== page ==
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Benefits of Early Childhood Education

The benefits of early childhood education are numerous. Research shows that investing in children from low-income families benefits not only those children but also entire communities. Children who attend preschool are more likely to graduate from high school, earn more in their jobs later in life, experience lower rates of poverty, and are less likely to engage in criminal activity. High quality preschool lowers school expenditures due to reduced grade repetition and lower special education costs; results in more and better jobs, as employers are attracted to communities with a more highly educated workforce; and lowers healthcare costs.

Check out what the experts have to say about the importance of preschool for all children:

TED Talk: The Economic Case for Preschool by Timothy Bartik, Senior Economist at the W. E. Upjohn Institute

Steven Barnett, Ph.D., director of the National Institute for Early Education Research
“Children who attend high-quality preschool enter kindergarten with better pre-reading skills, richer vocabularies, and stronger basic math skills than those who do not.”

Dr. Jack Shonkoff, Harvards Center on the Developing Child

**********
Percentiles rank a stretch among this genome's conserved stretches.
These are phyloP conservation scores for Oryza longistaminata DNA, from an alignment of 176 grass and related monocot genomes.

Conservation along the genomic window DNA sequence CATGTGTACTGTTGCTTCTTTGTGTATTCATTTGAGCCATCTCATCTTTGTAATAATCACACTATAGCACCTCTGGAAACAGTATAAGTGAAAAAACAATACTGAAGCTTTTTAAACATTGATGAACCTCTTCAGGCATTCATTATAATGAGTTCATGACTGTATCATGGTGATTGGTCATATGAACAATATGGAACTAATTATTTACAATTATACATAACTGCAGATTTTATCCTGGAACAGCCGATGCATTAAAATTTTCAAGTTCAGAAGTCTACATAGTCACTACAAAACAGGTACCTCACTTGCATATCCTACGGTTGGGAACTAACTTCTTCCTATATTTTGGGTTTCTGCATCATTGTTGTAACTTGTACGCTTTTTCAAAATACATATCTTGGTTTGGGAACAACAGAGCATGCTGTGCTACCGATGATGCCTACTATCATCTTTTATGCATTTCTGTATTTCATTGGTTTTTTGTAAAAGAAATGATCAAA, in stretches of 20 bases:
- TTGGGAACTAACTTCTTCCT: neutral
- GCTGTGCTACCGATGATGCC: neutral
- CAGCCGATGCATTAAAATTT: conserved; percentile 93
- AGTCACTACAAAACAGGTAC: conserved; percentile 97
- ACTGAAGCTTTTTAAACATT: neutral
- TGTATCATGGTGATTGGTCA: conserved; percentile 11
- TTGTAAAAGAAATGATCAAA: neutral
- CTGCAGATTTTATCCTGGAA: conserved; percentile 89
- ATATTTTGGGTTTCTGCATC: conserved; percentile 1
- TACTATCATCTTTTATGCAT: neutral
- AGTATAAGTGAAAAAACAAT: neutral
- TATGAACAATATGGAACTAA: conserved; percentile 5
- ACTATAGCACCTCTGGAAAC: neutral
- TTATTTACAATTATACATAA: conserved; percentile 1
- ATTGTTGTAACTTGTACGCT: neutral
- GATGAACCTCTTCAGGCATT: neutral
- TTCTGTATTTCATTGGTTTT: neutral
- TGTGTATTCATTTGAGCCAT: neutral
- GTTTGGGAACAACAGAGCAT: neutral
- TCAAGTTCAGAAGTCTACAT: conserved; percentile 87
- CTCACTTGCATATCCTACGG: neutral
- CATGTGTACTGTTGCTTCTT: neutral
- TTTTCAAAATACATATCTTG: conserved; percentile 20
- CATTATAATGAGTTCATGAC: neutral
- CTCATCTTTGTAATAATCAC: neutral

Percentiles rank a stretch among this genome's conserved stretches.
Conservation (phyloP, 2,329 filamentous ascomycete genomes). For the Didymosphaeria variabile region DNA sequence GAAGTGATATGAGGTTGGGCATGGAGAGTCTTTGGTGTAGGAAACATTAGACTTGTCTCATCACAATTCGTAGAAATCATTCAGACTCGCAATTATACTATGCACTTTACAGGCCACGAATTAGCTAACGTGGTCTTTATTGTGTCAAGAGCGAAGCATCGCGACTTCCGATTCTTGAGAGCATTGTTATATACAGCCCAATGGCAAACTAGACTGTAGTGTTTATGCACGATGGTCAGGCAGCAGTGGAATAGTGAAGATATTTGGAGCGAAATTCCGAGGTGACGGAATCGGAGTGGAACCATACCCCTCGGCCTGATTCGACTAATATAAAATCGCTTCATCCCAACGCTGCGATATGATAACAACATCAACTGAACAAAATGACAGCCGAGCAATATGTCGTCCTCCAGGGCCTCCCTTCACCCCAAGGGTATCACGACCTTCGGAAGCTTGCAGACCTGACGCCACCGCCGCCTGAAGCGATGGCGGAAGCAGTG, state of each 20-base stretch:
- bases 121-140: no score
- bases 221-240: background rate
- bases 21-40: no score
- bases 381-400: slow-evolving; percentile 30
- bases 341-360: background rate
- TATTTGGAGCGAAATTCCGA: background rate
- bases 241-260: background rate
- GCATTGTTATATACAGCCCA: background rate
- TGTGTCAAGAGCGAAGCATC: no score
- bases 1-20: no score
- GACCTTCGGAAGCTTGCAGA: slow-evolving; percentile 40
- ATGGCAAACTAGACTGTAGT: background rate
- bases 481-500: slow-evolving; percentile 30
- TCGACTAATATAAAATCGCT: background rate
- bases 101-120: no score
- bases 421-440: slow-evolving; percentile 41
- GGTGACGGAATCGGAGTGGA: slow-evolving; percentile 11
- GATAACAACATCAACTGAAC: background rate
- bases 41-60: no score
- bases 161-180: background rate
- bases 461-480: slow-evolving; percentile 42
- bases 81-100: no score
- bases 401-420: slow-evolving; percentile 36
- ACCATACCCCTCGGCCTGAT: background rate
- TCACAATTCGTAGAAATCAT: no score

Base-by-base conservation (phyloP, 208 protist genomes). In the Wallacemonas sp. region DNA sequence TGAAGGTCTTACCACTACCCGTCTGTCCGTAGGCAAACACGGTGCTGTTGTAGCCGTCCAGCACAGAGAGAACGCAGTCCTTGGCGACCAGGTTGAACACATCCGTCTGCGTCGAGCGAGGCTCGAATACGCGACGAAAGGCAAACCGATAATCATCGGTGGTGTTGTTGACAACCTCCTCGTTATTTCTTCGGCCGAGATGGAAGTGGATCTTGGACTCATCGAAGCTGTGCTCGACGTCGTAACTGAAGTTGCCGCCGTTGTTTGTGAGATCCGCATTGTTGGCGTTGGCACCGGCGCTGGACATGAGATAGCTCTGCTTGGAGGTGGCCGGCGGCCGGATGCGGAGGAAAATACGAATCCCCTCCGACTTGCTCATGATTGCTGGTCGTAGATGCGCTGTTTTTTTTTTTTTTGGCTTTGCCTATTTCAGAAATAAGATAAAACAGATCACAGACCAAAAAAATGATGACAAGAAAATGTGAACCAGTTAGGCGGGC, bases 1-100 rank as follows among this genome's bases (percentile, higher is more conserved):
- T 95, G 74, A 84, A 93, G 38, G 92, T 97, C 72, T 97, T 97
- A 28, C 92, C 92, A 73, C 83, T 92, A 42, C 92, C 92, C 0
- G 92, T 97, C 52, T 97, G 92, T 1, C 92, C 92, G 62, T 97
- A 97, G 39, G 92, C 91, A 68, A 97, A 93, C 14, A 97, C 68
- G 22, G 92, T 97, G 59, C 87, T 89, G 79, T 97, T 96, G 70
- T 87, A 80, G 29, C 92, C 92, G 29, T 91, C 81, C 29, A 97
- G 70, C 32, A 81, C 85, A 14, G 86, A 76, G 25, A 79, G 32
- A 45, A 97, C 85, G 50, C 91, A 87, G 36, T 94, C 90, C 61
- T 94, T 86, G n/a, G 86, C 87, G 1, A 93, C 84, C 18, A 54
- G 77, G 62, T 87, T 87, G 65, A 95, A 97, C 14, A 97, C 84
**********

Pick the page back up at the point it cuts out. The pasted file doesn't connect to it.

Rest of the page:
“A child who walks through the kindergarten doors ready to learn, ready to make the most of the vital first years of elementary school, is far more likely to succeed in school and in life.”

The Institute for a Competitive Workforce, a non-profit, non-partisan, 501(c)3 affiliate of the U.S. Chamber of Commerce
“Early childhood education is not only a smart investment with positive returns, but it is the right thing to do. Our nation cannot afford the cost of inaction. In decades past, the United States proudly claimed premier international status as home to the best and brightest. Today’s U.S. rankings, however, prove that we have a long way to go to reach the top of the list again. With current early childhood education resource levels, too many kindergarteners will continue to begin school ill-prepared, language skills and achievement scores in math and reading will likely remain at mediocre levels, costs for interventions during the K–12 years and after will continue to rise, high school graduation rates and postsecondary degree completion rates will likely remain unchanged, and businesses will lack the necessary workforce to fill the jobs of the future. The research is clear. Early learning opportunities for children from birth to age five have great impact on a child’s development and build a strong foundation for learning and success later in life.”

Starting Out Right: Pre-k and Kindergarten, Center for Public Education
“Society benefits, too. Nobel-Prize-winning economist James Heckman estimates that every dollar spent on early childhood education returns 10 cents annually over the life of a child (Heckman 2011). For example, if $8,000 is invested in early childhood education at birth for a child who goes on to live until 65, the return on the investment would be over $650,000, which is nearly 80 times the amount of the original investment of $8,000 (Heckman 2011). This is because students in pre-k are less likely to be placed in special education, less likely to be retained in grade, and more likely to graduate with a high school diploma than similar students who didn’t attend pre-k (Gayl 2008).”